During the Spanish regime, all male Filipinos between the ages of 18 and 60 had to hand over their free work, called polo, to the government. This work was 40 days a year, reduced to 15 days in 1884. It was carried out in various forms, such as the construction of roads and bridges, the construction of public buildings and churches, the felling of wood in the forest, the work in shipyards and Spanish military service. expeditions. The one who did forced labor was called a polo player.
Members of the principalia (town aristocracy) were exempt from polo. Rich Filipinos paid the falla annually, a sum of seven pesos, to be exempt from forced labor. Local officials (former and incumbent governors, barangay heads, etc.) and school teachers were also exempt by law from polio for their services to the state.
Evidently, only poor Filipinos who had no social or political position in the community were forced into forced labor. This practice contributed greatly to the widespread Philippine aversion to physical work, which has only recently been overtaken by attractive wages abroad.
The conditions for forced labor were (1) that it should be used only for necessary public works and constructions intended to improve the community; (2) that workers would be paid in full for their work; (3) that the mayors should consider the physical condition of each worker, that is, the weak should not work excessively; (4) that workers should not be sent to work in remote lands; (5) that the provision of the service is scheduled in such a way that it does not interfere with the sowing or harvesting seasons.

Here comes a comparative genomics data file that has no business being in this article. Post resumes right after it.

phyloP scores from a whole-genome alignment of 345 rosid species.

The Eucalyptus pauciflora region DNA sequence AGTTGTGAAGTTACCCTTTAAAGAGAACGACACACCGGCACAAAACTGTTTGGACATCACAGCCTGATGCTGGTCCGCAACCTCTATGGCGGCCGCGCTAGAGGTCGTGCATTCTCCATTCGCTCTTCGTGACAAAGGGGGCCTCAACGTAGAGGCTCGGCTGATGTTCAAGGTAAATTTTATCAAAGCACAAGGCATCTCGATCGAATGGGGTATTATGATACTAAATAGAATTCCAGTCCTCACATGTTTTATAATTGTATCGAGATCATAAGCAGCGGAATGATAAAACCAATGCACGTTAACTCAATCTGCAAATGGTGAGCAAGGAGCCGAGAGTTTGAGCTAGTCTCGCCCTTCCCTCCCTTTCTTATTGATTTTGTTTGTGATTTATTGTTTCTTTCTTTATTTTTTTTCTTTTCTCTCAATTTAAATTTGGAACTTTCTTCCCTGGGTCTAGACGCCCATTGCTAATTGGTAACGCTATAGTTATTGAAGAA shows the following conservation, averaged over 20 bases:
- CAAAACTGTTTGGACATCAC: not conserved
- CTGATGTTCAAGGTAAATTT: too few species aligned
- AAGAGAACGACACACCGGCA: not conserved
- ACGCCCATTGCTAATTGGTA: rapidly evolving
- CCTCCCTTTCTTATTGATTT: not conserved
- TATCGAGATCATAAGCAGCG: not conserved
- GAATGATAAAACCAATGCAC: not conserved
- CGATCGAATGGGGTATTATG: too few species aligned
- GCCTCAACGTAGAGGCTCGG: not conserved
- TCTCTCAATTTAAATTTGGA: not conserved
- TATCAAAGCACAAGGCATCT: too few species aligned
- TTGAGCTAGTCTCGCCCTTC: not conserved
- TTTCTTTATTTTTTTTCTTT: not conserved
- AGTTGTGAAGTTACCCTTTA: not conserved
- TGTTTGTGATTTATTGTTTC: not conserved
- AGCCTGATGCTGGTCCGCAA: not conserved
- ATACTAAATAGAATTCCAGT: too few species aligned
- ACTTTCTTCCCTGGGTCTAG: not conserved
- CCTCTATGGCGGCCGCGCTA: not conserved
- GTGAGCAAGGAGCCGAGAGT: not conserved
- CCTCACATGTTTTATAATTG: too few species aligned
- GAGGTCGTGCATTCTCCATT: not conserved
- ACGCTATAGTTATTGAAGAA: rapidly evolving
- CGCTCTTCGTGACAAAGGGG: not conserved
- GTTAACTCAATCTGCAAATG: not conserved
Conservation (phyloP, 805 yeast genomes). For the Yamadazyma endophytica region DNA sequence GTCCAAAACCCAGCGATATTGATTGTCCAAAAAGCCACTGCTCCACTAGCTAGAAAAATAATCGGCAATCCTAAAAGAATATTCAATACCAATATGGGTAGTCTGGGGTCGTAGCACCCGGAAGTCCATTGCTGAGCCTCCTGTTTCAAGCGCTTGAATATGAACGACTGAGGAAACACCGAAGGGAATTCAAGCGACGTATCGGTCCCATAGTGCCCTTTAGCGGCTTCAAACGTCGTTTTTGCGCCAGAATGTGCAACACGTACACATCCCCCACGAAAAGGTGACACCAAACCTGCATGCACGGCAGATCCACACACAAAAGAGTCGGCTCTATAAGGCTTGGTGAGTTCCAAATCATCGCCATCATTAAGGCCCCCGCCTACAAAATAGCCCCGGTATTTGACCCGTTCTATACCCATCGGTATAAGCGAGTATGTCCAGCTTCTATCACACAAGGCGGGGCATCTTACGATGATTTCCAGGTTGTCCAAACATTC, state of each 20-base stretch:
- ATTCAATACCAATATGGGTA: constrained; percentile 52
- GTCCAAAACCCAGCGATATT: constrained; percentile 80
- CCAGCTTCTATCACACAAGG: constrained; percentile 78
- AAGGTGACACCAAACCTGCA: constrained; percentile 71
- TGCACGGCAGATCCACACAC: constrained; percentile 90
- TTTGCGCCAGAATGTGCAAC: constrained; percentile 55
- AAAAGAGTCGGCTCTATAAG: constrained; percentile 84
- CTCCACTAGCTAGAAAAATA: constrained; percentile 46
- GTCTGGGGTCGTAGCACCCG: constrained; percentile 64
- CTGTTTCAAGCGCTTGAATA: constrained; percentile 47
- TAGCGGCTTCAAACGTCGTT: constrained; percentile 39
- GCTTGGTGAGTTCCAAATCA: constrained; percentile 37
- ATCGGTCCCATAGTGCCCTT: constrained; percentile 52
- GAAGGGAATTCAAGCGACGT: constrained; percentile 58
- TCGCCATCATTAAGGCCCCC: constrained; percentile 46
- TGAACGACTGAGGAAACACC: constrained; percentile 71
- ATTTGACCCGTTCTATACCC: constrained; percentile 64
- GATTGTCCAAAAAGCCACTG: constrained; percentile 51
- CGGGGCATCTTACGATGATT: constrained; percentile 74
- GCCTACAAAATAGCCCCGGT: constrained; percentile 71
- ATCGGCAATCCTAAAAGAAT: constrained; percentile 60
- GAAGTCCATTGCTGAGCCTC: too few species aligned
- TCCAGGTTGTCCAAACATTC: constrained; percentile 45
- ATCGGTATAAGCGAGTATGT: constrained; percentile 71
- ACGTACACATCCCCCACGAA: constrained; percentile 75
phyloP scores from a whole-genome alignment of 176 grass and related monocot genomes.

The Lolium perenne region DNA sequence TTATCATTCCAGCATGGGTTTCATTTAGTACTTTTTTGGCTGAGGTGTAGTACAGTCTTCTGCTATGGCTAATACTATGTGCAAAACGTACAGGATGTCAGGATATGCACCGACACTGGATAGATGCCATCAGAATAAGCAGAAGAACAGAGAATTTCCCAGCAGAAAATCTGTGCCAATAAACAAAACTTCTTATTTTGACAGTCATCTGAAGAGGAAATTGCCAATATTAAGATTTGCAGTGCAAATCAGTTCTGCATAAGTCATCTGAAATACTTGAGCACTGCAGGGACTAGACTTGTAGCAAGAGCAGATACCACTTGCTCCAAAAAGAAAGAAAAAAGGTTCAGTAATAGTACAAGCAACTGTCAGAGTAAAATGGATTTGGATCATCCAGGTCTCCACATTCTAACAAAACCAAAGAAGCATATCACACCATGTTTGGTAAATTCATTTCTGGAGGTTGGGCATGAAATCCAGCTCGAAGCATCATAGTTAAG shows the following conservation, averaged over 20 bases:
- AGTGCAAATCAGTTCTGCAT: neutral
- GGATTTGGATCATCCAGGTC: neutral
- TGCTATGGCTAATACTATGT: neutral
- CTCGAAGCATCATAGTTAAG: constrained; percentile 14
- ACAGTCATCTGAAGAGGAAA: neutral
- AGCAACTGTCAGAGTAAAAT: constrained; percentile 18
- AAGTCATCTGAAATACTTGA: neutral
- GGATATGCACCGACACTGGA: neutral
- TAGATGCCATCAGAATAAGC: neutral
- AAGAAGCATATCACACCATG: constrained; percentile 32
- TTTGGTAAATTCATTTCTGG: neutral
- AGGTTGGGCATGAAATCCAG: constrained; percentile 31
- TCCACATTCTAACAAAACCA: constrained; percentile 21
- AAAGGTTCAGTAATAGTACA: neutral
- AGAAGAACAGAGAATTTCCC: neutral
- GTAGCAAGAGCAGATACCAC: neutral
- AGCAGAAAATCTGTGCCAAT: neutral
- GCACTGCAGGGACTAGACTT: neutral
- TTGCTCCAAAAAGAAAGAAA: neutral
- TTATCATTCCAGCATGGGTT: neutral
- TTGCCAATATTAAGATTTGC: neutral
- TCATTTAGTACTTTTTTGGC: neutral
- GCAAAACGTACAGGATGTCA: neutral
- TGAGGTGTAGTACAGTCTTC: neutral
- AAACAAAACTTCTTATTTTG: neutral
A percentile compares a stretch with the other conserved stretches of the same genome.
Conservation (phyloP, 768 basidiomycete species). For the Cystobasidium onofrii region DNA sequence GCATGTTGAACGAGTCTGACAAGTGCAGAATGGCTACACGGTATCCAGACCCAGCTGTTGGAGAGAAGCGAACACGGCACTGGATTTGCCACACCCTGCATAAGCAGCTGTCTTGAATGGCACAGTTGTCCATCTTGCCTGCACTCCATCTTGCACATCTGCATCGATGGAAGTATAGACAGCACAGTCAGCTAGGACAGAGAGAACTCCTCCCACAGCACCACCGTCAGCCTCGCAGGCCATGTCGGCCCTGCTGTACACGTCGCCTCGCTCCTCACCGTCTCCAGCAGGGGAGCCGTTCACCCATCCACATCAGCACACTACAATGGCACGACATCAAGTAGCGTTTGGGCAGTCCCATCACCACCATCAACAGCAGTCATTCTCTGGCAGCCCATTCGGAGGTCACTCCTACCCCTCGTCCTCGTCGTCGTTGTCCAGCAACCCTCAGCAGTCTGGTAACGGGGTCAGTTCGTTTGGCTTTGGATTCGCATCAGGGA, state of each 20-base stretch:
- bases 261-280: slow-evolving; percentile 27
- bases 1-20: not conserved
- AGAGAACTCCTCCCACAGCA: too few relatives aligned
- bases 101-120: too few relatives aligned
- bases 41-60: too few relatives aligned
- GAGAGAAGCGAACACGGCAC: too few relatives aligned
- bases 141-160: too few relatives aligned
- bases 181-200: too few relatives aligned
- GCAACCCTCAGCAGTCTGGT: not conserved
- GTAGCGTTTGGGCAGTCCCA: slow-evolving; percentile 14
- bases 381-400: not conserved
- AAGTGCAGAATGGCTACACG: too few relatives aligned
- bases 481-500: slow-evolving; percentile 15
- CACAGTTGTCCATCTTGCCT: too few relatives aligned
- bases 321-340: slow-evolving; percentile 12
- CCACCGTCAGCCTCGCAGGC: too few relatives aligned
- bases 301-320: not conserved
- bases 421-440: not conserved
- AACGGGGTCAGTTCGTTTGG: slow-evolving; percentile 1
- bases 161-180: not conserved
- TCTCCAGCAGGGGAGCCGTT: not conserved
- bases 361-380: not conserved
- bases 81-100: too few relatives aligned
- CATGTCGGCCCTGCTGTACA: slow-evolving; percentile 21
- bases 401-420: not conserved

However, this was all good only on paper; forced labor laws were often violated. Workers were rarely paid their wages. They were separated from their families by forcing them to work in remote areas. They were not given food, as required by law; instead, they had to provide their own food. Furthermore, they were disgracefully overworked and as a result thousands of Filipino workers died on the job sites.
The Philippine tribute to colonial rule
In order to obtain enough money to pay for the administration of the country and the construction of churches, government buildings, roads and bridges, and improvements in transportation and communication, the Filipinos were forced to pay tribute to the colonial government. The tribute was imposed as a sign of the loyalty of the Filipinos to the King of Spain. Those who paid tribute were people over sixteen and under sixty. At first a tribute of eight reales was collected. The tribute increased in 1598 and a small part, called the sanctorum, went to the church. Due to the generalized opposition to the tribute and the abuses in its collection, the king abolished it in 1884. In its place the personal identity card was introduced, whose equivalent is the present residence certificate.
Besides the tribute, the Filipinos also paid other taxes. There were the property tithes, the Zamboanga donation and the vintage. The property tithe was a tax that consisted of one-tenth of the produce of the land. The Zamboanga gift, introduced in 1635, was specifically taxed for the conquest of Jolo. The vinta was a tax paid by the inhabitants of the provinces along the western Luzon coast to defend the area from Muslim pirates common at the time, as can still be seen from the surviving stone towers (where the bells to warn the locality when the Muslims arrived the pirates).